Constitutional Tribunal Members Remain Despite USDP Objections

By Htet Naing Zaw 20 January 2017

NAYPYIDAW — The Constitutional Tribunal of the Union on Thursday dismissed a proposal by 23 Upper House lawmakers to review the eligibility of two tribunal members.

Lawmakers led by opposition Union Solidarity and Development Party (USDP) members had earlier submitted a proposal to the tribunal to review if members Daw Khin Htay Kywe and U Twar Kyin Paung met the eligibility requirements for membership.

The submission of the proposal violates the Constitution and was deemed to impact the presidential powers of the President U Htin Kyaw, said tribunal member U Khin Maung Cho, explaining the dismissal.

“The 2008 Constitution does not vest us with the power to handle such a matter. Our tribunal does not have the authority to further rule on something that has already been approved by the Union Parliament,” he said.

Under the 2008 Constitution, the constitutional tribunal is made of nine members—three nominated by the President and speakers of Upper and Lower House, respectively, and approved by Parliament.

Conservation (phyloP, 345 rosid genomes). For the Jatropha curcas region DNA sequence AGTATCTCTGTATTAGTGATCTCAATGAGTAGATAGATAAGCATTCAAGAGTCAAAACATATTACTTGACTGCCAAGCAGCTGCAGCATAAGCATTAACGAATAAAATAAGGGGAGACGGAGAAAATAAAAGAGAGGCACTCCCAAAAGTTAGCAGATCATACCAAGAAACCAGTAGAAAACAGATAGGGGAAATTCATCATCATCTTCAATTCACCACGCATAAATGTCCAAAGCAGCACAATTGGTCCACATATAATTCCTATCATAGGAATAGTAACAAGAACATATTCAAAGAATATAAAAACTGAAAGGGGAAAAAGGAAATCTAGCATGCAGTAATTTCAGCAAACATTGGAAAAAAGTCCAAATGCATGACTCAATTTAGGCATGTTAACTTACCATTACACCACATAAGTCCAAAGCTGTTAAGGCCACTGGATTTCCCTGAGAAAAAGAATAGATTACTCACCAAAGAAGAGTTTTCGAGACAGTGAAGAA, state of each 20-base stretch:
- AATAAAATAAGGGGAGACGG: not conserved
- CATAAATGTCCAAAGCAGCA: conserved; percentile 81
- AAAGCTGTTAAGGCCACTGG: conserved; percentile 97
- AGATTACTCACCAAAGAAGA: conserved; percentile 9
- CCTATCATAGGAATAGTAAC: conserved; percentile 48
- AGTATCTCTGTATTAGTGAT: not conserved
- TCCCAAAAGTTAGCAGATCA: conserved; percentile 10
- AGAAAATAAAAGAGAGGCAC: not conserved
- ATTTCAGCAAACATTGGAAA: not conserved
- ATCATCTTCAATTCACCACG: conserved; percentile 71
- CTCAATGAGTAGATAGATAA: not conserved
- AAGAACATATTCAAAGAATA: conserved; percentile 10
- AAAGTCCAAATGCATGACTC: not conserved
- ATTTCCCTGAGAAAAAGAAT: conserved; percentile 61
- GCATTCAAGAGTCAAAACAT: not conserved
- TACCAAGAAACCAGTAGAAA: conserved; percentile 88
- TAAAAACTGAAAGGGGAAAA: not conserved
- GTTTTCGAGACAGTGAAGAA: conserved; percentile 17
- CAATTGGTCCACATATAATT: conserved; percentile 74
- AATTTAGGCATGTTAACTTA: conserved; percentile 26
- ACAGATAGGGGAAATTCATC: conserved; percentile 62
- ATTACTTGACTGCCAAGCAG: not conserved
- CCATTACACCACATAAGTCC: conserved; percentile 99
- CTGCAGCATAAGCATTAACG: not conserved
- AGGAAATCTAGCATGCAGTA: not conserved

Daw Khin Htay Kywe was nominated by the Lower House speaker and U Twar Kyin Paung was selected by the Upper House speaker. However, the constitutional tribunal viewed all nine members as accountable to the President. It does not have the authority to interfere in presidential appointments, according to the Constitution.

When the list of nominees to the constitutional tribunal was submitted to the Union Parliament in March, military representatives opposed the appointment of Daw Khin Htay Kywe and U Twar Kyin Paung, saying they failed to submit sufficient personal documents to prove their eligibility for the post.

However, the house speakers rejected their objection, quoting the 2008 Constitution that “the Union Parliament shall not reject the persons collectively nominated by the president to be appointed to the constitutional tribunal unless there is strong evidence that they are not eligible.”

The appointment of the two was then put to vote and lawmakers voted in favor.

Daw Khi Htay Kywe was elected in 2015 from Mon State’s Moulmein to represent the National League for Democracy (NLD) in the Lower House and she remained a lawmaker even after she was appointed to the constitutional tribunal.

Last October, USDP lawmaker U Soe Thein filed a complaint against Daw Khin Htay Kywe with Parliament, calling for her removal from the constitutional tribunal, citing her dual roles. The Constitution does not allow a lawmaker to serve on the constitutional tribunal. She then resigned from Parliament.